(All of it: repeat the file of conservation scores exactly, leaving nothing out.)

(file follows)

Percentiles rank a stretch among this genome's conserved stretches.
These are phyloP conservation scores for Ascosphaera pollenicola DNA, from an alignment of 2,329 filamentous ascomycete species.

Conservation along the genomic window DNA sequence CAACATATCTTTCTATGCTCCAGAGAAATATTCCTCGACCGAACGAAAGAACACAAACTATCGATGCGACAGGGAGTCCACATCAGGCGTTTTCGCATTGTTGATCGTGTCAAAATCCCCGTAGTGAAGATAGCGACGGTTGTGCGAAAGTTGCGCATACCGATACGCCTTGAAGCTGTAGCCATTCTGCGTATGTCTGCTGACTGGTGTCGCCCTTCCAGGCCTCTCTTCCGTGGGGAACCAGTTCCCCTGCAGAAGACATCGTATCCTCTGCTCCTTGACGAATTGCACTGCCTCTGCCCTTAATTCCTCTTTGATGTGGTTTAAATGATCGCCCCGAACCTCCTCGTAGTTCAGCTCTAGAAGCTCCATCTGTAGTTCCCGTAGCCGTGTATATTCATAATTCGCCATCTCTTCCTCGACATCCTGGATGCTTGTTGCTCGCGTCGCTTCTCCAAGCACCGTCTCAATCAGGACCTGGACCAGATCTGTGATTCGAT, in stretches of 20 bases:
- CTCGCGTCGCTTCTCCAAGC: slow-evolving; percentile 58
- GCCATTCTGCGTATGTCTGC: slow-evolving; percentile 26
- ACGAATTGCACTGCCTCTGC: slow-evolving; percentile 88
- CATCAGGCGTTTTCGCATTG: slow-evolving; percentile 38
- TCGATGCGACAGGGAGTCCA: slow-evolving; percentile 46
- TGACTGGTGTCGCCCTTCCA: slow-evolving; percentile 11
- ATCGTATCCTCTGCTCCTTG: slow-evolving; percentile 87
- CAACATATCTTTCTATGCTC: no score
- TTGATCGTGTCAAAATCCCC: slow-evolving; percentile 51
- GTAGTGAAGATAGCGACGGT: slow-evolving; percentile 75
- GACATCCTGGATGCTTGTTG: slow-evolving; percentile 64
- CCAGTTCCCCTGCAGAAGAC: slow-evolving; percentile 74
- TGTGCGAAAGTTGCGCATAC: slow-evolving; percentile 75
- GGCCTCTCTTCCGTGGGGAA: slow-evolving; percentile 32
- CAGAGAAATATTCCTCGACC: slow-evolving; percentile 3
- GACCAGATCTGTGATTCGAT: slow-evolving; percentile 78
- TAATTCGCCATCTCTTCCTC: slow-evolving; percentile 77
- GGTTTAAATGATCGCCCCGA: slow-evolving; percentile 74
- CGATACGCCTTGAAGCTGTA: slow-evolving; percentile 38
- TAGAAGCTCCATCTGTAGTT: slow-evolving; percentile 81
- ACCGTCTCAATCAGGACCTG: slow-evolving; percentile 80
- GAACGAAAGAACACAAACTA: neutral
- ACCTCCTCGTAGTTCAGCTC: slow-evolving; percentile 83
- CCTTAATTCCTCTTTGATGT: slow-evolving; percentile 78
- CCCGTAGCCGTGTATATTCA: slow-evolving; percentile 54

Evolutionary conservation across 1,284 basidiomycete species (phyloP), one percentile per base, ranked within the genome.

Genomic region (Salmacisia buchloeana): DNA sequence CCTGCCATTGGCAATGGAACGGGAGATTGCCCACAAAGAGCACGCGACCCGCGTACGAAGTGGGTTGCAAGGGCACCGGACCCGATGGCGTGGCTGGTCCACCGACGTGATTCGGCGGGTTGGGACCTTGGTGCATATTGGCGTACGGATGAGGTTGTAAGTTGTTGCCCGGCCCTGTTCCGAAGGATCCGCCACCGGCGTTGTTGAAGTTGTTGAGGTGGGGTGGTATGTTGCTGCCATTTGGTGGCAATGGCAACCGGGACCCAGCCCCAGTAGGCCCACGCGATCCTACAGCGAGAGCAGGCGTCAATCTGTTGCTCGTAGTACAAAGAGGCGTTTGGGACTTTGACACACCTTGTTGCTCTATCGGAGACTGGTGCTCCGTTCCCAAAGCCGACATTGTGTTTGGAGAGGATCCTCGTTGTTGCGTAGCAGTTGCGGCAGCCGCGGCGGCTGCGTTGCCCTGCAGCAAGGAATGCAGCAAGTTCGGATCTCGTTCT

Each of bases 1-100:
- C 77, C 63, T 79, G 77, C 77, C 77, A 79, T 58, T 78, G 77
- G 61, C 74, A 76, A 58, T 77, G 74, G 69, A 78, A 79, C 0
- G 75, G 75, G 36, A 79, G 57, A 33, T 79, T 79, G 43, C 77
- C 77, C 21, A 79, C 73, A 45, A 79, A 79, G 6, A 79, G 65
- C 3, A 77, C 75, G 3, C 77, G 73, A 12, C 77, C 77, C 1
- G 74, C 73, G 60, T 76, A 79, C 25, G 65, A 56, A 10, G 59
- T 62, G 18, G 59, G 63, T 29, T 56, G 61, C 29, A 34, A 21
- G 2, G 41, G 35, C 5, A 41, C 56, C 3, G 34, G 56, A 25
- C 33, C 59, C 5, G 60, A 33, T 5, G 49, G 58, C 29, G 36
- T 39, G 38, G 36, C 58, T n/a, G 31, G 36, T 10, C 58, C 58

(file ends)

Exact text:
Percentiles rank a stretch among this genome's conserved stretches.
These are phyloP conservation scores for Ascosphaera pollenicola DNA, from an alignment of 2,329 filamentous ascomycete species.

Conservation along the genomic window DNA sequence CAACATATCTTTCTATGCTCCAGAGAAATATTCCTCGACCGAACGAAAGAACACAAACTATCGATGCGACAGGGAGTCCACATCAGGCGTTTTCGCATTGTTGATCGTGTCAAAATCCCCGTAGTGAAGATAGCGACGGTTGTGCGAAAGTTGCGCATACCGATACGCCTTGAAGCTGTAGCCATTCTGCGTATGTCTGCTGACTGGTGTCGCCCTTCCAGGCCTCTCTTCCGTGGGGAACCAGTTCCCCTGCAGAAGACATCGTATCCTCTGCTCCTTGACGAATTGCACTGCCTCTGCCCTTAATTCCTCTTTGATGTGGTTTAAATGATCGCCCCGAACCTCCTCGTAGTTCAGCTCTAGAAGCTCCATCTGTAGTTCCCGTAGCCGTGTATATTCATAATTCGCCATCTCTTCCTCGACATCCTGGATGCTTGTTGCTCGCGTCGCTTCTCCAAGCACCGTCTCAATCAGGACCTGGACCAGATCTGTGATTCGAT, in stretches of 20 bases:
- CTCGCGTCGCTTCTCCAAGC: slow-evolving; percentile 58
- GCCATTCTGCGTATGTCTGC: slow-evolving; percentile 26
- ACGAATTGCACTGCCTCTGC: slow-evolving; percentile 88
- CATCAGGCGTTTTCGCATTG: slow-evolving; percentile 38
- TCGATGCGACAGGGAGTCCA: slow-evolving; percentile 46
- TGACTGGTGTCGCCCTTCCA: slow-evolving; percentile 11
- ATCGTATCCTCTGCTCCTTG: slow-evolving; percentile 87
- CAACATATCTTTCTATGCTC: no score
- TTGATCGTGTCAAAATCCCC: slow-evolving; percentile 51
- GTAGTGAAGATAGCGACGGT: slow-evolving; percentile 75
- GACATCCTGGATGCTTGTTG: slow-evolving; percentile 64
- CCAGTTCCCCTGCAGAAGAC: slow-evolving; percentile 74
- TGTGCGAAAGTTGCGCATAC: slow-evolving; percentile 75
- GGCCTCTCTTCCGTGGGGAA: slow-evolving; percentile 32
- CAGAGAAATATTCCTCGACC: slow-evolving; percentile 3
- GACCAGATCTGTGATTCGAT: slow-evolving; percentile 78
- TAATTCGCCATCTCTTCCTC: slow-evolving; percentile 77
- GGTTTAAATGATCGCCCCGA: slow-evolving; percentile 74
- CGATACGCCTTGAAGCTGTA: slow-evolving; percentile 38
- TAGAAGCTCCATCTGTAGTT: slow-evolving; percentile 81
- ACCGTCTCAATCAGGACCTG: slow-evolving; percentile 80
- GAACGAAAGAACACAAACTA: neutral
- ACCTCCTCGTAGTTCAGCTC: slow-evolving; percentile 83
- CCTTAATTCCTCTTTGATGT: slow-evolving; percentile 78
- CCCGTAGCCGTGTATATTCA: slow-evolving; percentile 54

Evolutionary conservation across 1,284 basidiomycete species (phyloP), one percentile per base, ranked within the genome.

Genomic region (Salmacisia buchloeana): DNA sequence CCTGCCATTGGCAATGGAACGGGAGATTGCCCACAAAGAGCACGCGACCCGCGTACGAAGTGGGTTGCAAGGGCACCGGACCCGATGGCGTGGCTGGTCCACCGACGTGATTCGGCGGGTTGGGACCTTGGTGCATATTGGCGTACGGATGAGGTTGTAAGTTGTTGCCCGGCCCTGTTCCGAAGGATCCGCCACCGGCGTTGTTGAAGTTGTTGAGGTGGGGTGGTATGTTGCTGCCATTTGGTGGCAATGGCAACCGGGACCCAGCCCCAGTAGGCCCACGCGATCCTACAGCGAGAGCAGGCGTCAATCTGTTGCTCGTAGTACAAAGAGGCGTTTGGGACTTTGACACACCTTGTTGCTCTATCGGAGACTGGTGCTCCGTTCCCAAAGCCGACATTGTGTTTGGAGAGGATCCTCGTTGTTGCGTAGCAGTTGCGGCAGCCGCGGCGGCTGCGTTGCCCTGCAGCAAGGAATGCAGCAAGTTCGGATCTCGTTCT

Each of bases 1-100:
- C 77, C 63, T 79, G 77, C 77, C 77, A 79, T 58, T 78, G 77
- G 61, C 74, A 76, A 58, T 77, G 74, G 69, A 78, A 79, C 0
- G 75, G 75, G 36, A 79, G 57, A 33, T 79, T 79, G 43, C 77
- C 77, C 21, A 79, C 73, A 45, A 79, A 79, G 6, A 79, G 65
- C 3, A 77, C 75, G 3, C 77, G 73, A 12, C 77, C 77, C 1
- G 74, C 73, G 60, T 76, A 79, C 25, G 65, A 56, A 10, G 59
- T 62, G 18, G 59, G 63, T 29, T 56, G 61, C 29, A 34, A 21
- G 2, G 41, G 35, C 5, A 41, C 56, C 3, G 34, G 56, A 25
- C 33, C 59, C 5, G 60, A 33, T 5, G 49, G 58, C 29, G 36
- T 39, G 38, G 36, C 58, T n/a, G 31, G 36, T 10, C 58, C 58